The History of Teeth Cleaning

history of teeth cleaningFrom Cavemen to Modern Man

Have you ever stood at the mirror in the morning, frothy peppermint foaming from your mouth as you vigorously brushed your teeth after breakfast, and wondered how your ancestors ever survived before the dawn of modern dental hygiene? You're correct to wonder - the toothpaste and toothbrush we take for granted, as well as the myriad mouthwashes and flosses, weren't the commodities they are today throughout ancient history.

So what did a more antiquated form of dental hygiene look like? How did the monarchs of kingdoms past get that fuzzy feeling off of what teeth remained in their mouths past the age of 25? It depends on where and when in history we're talking about, but as you'll see, we've come a long way.

Dating mouth and teeth cleaning technologies as far back as possible, early cave drawings suggest Stone Age man fashioned toothpicks out of wood and bone to likely remove errant berries, meat, and seeds from in between teeth. As time passed, people began using herbs and spices like spearmint and ginger to prevent halitosis (bad breath), as well as chewing on abrasive grains to remove plaque buildup.

"Dentifrice" as we know it today comes in the form of toothpaste, but it wasn't always so. Merriam-Webster defines dentifrice as "a powder, paste, or liquid for cleaning the teeth", or really just anything that gets your whites pearly. The oldest dentifrice known to man are believed to have been dated around 5000 B.C. and were likely used in Ancient China, Egypt, and India. These ancient oral concoctions consisted of rough ingredients like dried flowers, ashes, myrrh, honey, and pepper.

But what about the cleaning utensils? Where did the toothbrush originate from? The earliest known predecessors, and perhaps what you could call the original toothbrush, was used by the Ancient Babylonians between 3500-3000 B.C. and consisted of a small stick or twig with a frayed, softened end. Similar tools of the same era were found to be used by Egyptians as well.

However, like all things, dental hygiene tools and cleaning solutions became better over time. Instead of sticks and twigs, the Chinese devised a toothbrush with animal hair bristles in the 1400s, in turn teaching the Europeans a thing or two about dental care and inspiring the creation of brushes made with horsehair or feathers.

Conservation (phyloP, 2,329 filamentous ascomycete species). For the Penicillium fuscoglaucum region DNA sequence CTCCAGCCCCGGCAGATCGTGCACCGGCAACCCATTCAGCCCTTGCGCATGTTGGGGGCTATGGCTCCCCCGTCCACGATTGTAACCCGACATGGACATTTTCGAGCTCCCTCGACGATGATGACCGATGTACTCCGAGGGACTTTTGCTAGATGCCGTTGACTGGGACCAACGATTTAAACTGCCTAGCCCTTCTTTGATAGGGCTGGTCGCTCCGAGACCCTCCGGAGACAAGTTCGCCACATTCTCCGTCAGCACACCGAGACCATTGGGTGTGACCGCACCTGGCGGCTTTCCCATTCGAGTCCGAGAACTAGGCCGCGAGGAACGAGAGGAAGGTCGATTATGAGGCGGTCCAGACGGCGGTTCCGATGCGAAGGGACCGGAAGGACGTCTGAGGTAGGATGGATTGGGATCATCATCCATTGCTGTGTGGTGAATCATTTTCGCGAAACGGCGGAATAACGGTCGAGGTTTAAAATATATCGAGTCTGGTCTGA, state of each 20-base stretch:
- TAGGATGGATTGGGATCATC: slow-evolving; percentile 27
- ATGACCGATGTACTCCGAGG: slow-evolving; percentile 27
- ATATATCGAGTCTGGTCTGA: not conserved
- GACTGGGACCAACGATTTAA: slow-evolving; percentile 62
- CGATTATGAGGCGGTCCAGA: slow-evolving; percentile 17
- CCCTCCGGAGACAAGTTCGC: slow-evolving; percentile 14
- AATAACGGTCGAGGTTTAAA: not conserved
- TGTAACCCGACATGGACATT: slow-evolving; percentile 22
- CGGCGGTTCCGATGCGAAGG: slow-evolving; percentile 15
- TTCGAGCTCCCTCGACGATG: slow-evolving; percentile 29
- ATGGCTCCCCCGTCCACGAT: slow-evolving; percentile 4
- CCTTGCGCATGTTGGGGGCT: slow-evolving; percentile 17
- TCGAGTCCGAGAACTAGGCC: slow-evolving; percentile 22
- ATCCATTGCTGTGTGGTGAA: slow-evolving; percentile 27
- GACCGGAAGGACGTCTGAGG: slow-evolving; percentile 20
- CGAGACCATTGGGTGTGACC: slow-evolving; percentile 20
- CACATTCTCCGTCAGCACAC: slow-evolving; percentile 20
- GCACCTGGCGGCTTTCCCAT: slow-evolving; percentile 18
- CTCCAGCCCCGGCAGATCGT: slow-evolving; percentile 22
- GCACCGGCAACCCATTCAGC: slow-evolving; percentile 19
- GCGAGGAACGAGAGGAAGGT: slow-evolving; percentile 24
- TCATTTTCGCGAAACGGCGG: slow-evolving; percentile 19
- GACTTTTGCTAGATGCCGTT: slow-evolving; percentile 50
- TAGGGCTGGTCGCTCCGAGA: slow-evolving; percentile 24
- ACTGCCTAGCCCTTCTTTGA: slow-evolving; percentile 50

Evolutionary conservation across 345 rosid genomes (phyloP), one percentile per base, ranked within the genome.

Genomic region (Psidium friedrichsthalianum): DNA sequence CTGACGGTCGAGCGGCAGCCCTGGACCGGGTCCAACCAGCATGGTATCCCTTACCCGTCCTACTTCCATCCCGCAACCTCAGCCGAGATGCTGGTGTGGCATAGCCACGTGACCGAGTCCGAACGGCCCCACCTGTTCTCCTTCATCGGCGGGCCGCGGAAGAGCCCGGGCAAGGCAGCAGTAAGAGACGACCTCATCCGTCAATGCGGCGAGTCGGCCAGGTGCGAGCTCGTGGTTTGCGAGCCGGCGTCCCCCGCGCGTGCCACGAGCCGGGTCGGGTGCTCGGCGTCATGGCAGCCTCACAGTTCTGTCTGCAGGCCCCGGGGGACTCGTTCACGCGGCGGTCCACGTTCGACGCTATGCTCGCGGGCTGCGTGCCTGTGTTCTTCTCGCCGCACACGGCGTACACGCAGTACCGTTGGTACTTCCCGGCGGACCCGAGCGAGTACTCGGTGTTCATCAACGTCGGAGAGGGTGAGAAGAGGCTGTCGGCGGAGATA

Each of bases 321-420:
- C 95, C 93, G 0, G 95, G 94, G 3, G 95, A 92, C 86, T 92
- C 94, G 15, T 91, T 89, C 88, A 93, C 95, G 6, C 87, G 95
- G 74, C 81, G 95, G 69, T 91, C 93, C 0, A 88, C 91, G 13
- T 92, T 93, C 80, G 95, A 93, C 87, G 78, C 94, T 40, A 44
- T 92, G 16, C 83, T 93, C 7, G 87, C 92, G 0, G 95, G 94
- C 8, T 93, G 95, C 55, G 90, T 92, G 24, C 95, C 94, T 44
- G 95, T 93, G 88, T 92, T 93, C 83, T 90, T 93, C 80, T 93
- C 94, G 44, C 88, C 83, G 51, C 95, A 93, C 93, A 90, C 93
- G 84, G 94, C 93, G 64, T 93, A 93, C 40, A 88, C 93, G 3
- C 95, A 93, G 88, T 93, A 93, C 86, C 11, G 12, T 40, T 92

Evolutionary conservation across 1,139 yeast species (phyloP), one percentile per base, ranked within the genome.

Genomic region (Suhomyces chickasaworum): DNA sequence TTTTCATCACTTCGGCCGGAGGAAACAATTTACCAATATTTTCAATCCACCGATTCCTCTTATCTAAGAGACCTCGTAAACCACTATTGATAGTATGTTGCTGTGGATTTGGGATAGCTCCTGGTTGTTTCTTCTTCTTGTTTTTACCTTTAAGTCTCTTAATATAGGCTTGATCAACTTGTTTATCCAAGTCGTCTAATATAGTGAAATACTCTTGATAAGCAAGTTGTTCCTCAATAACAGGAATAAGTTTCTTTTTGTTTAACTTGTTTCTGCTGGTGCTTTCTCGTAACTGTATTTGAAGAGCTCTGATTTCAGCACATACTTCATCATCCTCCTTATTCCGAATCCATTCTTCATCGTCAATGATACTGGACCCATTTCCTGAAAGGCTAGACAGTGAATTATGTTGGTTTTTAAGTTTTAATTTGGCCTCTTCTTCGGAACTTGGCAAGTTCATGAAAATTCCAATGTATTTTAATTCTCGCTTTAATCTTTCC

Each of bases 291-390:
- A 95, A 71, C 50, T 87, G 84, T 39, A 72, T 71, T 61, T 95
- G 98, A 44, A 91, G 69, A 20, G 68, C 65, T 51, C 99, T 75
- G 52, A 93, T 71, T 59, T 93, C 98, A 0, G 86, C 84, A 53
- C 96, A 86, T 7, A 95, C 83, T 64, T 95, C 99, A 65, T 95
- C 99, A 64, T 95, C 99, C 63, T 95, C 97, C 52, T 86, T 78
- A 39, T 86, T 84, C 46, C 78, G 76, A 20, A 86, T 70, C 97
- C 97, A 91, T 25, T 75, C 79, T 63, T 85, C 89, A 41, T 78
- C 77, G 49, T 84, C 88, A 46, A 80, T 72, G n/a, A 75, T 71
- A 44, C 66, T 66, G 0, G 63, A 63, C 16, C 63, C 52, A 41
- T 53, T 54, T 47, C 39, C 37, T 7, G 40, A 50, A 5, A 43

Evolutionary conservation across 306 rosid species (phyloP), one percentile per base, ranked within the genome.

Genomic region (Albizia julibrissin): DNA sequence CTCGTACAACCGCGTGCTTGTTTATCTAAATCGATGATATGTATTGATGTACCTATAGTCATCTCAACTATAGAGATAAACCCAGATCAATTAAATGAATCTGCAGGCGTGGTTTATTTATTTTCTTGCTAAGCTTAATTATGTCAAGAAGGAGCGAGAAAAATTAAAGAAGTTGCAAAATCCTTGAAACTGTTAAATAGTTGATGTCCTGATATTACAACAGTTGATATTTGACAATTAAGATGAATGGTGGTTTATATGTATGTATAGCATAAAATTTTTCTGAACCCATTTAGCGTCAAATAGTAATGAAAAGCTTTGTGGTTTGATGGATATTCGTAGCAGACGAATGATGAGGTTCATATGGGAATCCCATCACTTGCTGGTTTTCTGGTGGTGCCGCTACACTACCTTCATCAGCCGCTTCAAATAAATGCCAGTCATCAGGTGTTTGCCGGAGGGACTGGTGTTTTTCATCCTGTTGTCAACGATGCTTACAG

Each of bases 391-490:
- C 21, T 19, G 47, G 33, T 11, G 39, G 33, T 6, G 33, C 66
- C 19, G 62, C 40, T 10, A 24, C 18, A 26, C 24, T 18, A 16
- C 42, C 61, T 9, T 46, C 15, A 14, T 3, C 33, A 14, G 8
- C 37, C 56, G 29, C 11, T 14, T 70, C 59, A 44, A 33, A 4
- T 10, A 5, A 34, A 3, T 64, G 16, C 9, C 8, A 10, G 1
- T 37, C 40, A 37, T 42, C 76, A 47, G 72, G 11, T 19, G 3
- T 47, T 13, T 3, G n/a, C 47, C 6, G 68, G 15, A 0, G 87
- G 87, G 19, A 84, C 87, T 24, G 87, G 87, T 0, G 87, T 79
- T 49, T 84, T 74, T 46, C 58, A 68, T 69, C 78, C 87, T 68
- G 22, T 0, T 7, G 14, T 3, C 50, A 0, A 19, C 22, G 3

Four centuries later, tooth powder became in vogue for most Europeans, although not all were privileged to own a toothbrush. Those who didn't own one simply used a finger or a piece of cloth as a makeshift brush. The powder itself still remained a rough mixture of substances as well, sometimes full of abrasives like chalk, salt, brick dust, or charcoal that would have left people better off not brushing at all!

However, the 19th century also saw the beginnings of what we now recognize to be our modern day tools of personal dental hygiene. The common toothbrush was finally patented in 1857, and the year 1892 saw the dawn of toothpaste in the ingenious packaging of a collapsable tube.

We've come a long way since early man picked at his molars with sharpened rabbit bones, but ironically scientists and archeologists have found that people from earlier times typically had fewer incidences of tooth decay. This was likely due to the absence of the hyper-sugary foods and beverages we have in abundance today. While this was nice for our ancestors, if those teeth did start to go bad, the only option was to pull them.

So next time you're exhausted and want to go to bed without flossing or brushing your teeth, simply be glad that you can do so with cheap, clean, effective products without putting a dirty stick and a peppery, chalky powder in your mouth that would only cause you to probably lose your teeth anyways. It's good to live in the 21st century, isn't it?

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